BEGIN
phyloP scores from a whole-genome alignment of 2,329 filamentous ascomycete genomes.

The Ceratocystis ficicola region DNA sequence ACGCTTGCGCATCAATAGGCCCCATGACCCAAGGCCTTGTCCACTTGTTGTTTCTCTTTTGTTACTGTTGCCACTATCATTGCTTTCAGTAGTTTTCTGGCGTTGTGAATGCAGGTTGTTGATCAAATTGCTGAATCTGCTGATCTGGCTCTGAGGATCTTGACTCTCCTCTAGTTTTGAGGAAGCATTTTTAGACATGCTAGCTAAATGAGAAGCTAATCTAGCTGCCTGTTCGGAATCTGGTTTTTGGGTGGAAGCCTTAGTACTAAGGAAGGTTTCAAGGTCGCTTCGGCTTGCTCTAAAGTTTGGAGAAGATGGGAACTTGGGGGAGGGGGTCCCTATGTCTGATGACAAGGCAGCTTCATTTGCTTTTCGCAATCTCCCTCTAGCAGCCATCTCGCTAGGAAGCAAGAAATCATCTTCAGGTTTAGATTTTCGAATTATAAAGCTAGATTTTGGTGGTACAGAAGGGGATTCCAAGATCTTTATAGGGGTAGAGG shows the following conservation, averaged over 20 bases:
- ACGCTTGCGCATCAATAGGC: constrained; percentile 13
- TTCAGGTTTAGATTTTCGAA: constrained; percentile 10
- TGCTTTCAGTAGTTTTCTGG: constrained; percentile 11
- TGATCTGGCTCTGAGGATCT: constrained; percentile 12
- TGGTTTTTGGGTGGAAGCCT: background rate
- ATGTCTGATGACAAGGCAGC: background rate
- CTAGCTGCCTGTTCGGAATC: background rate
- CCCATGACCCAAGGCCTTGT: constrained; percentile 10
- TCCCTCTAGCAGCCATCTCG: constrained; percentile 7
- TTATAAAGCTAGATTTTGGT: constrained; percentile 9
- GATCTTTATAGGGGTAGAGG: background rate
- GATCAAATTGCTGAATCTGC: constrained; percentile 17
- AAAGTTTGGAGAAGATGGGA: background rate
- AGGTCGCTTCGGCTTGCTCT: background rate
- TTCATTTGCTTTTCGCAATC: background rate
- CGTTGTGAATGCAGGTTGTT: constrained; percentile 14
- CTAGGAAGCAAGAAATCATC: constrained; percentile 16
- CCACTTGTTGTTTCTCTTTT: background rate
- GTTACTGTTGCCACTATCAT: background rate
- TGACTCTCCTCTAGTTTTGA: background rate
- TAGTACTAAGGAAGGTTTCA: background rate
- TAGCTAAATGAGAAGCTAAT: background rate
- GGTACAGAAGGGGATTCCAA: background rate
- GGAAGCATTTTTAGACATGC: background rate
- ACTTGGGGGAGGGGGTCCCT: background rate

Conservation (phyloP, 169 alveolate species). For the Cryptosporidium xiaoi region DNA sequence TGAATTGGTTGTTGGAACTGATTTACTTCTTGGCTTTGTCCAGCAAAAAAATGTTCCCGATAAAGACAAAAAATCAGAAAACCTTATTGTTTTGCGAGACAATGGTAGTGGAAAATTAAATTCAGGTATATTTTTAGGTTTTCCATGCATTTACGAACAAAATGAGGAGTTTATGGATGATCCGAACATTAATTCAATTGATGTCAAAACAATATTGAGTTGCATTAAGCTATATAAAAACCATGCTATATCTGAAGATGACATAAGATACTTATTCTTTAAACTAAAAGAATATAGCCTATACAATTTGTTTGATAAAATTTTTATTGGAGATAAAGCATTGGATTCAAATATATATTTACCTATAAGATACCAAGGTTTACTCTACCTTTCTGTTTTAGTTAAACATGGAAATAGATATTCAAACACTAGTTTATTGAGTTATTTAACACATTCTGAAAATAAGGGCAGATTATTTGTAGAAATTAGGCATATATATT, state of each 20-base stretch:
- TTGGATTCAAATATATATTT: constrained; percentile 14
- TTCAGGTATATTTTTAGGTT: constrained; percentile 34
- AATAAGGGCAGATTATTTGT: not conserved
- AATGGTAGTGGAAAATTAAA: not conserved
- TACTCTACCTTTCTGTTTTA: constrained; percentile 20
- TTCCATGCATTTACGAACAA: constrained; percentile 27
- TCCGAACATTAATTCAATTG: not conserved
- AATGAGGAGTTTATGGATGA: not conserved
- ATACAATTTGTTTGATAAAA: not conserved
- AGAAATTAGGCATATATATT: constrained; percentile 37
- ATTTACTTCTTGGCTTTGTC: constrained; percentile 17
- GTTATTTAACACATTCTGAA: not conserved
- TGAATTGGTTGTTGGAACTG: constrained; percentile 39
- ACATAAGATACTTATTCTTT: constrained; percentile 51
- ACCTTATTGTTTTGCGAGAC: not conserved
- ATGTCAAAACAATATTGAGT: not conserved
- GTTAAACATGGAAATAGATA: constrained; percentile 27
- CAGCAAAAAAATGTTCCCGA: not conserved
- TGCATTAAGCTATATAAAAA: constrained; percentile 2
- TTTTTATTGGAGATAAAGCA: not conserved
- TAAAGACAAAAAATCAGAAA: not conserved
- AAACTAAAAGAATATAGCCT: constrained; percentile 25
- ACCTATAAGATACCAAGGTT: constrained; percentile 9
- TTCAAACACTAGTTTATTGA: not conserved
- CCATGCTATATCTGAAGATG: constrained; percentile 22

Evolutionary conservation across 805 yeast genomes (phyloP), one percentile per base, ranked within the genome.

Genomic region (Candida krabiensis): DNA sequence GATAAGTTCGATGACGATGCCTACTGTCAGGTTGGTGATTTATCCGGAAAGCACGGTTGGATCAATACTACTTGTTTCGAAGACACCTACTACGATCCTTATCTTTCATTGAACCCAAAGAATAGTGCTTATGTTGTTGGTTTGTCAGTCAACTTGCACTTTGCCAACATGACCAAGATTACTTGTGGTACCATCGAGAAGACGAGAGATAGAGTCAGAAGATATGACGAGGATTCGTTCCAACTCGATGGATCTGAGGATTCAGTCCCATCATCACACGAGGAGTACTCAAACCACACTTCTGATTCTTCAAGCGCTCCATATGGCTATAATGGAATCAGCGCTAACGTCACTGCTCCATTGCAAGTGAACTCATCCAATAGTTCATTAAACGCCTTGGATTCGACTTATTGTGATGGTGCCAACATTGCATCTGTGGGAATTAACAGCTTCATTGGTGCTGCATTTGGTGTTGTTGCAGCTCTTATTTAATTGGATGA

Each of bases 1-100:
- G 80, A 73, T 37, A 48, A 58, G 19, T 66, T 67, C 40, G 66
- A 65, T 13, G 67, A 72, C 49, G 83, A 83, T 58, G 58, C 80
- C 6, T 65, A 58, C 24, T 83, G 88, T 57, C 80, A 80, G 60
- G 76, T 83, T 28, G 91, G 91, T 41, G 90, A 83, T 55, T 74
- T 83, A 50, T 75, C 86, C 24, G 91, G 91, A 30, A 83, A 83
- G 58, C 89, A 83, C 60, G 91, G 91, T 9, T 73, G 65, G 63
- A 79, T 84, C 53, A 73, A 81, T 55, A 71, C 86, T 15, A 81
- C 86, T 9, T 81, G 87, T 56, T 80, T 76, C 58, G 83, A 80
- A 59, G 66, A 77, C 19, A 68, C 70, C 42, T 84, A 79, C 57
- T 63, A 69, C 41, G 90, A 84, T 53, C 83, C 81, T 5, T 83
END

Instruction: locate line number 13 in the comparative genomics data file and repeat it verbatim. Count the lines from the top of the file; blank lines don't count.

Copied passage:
- GATCTTTATAGGGGTAGAGG: background rate